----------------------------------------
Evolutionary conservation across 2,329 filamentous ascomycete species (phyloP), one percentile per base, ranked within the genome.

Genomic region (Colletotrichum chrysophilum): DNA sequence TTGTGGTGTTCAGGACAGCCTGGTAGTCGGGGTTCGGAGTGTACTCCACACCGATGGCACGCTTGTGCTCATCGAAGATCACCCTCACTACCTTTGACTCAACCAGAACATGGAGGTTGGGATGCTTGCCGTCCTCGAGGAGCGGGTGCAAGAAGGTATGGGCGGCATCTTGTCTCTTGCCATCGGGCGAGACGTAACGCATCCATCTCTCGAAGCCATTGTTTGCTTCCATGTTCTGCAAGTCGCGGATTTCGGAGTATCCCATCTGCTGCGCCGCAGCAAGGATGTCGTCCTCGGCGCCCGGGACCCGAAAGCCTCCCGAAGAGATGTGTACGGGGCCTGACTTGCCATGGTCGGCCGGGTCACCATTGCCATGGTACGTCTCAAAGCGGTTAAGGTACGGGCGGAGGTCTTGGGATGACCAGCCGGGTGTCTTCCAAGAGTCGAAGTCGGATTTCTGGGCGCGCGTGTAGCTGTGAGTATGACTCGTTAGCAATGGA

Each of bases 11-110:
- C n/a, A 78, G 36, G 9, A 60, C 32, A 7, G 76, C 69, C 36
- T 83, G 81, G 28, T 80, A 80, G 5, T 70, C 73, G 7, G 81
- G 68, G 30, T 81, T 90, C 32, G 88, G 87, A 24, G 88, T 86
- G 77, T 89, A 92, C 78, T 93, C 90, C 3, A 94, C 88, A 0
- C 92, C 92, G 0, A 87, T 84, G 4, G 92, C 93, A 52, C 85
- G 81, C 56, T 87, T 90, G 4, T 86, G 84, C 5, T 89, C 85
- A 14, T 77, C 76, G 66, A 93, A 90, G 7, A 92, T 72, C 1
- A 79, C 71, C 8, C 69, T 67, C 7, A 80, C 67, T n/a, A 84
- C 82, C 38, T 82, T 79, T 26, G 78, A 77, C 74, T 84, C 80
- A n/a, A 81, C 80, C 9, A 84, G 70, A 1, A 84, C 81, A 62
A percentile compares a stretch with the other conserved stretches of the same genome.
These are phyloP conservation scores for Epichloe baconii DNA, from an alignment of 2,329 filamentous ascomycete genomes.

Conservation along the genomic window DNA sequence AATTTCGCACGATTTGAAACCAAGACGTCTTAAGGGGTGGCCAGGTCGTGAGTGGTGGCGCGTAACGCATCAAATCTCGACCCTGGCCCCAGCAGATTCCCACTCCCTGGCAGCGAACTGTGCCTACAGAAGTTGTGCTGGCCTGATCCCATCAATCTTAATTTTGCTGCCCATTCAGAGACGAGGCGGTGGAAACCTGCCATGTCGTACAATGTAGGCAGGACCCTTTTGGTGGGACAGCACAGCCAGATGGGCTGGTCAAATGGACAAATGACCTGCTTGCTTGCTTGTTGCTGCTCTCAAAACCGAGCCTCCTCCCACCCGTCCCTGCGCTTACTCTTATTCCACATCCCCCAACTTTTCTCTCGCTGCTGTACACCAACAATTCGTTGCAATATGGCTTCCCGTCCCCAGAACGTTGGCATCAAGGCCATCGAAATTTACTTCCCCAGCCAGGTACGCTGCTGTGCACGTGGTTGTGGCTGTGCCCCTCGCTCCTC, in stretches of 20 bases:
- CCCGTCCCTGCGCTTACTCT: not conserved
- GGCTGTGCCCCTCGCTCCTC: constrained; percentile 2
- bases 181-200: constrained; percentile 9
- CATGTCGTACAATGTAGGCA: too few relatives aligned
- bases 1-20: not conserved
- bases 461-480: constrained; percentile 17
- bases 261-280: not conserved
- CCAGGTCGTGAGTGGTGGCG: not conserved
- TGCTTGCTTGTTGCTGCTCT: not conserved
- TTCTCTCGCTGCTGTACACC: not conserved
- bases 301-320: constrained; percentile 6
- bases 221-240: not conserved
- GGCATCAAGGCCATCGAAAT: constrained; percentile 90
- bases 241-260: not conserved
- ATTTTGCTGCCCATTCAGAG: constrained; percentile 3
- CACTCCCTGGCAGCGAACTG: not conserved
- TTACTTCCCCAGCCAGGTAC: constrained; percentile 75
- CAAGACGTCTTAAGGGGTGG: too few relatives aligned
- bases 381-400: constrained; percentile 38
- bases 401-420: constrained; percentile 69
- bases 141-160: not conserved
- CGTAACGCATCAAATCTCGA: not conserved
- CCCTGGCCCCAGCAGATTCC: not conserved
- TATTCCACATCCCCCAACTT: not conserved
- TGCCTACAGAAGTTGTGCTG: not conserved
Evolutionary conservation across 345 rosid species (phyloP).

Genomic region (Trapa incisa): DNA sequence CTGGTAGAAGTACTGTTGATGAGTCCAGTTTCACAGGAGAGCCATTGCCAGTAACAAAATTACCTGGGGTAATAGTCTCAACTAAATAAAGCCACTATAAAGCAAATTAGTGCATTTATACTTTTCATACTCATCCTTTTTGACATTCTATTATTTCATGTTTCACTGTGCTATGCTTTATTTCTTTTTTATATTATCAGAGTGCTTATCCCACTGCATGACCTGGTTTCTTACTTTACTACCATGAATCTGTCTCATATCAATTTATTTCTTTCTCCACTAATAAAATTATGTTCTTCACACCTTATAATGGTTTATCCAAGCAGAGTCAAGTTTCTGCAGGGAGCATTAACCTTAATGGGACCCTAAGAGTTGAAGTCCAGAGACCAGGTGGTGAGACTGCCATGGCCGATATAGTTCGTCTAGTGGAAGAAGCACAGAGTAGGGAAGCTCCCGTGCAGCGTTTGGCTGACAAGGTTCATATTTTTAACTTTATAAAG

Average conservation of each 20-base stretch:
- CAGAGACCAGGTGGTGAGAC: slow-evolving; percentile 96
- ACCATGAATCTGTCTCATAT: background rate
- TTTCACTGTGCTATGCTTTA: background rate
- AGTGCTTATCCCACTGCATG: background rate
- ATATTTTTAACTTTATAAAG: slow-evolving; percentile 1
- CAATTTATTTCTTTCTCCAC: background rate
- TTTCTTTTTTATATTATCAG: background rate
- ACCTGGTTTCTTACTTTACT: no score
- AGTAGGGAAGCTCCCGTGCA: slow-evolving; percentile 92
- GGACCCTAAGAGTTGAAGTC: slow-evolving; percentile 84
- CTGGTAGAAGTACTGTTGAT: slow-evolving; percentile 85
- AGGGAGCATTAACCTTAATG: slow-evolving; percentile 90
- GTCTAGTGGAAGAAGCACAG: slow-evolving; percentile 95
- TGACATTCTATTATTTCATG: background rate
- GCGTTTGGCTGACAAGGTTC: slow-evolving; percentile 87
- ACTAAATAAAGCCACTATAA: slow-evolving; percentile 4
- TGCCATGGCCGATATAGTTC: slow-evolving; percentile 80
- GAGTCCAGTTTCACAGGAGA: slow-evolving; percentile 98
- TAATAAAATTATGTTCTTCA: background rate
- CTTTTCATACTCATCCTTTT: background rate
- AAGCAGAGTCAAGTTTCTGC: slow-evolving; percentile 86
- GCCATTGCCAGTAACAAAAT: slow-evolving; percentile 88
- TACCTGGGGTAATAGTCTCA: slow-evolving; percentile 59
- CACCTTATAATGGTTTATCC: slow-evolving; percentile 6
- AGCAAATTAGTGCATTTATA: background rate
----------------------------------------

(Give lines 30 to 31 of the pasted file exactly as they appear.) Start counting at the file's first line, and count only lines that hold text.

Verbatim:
- bases 241-260: not conserved
- ATTTTGCTGCCCATTCAGAG: constrained; percentile 3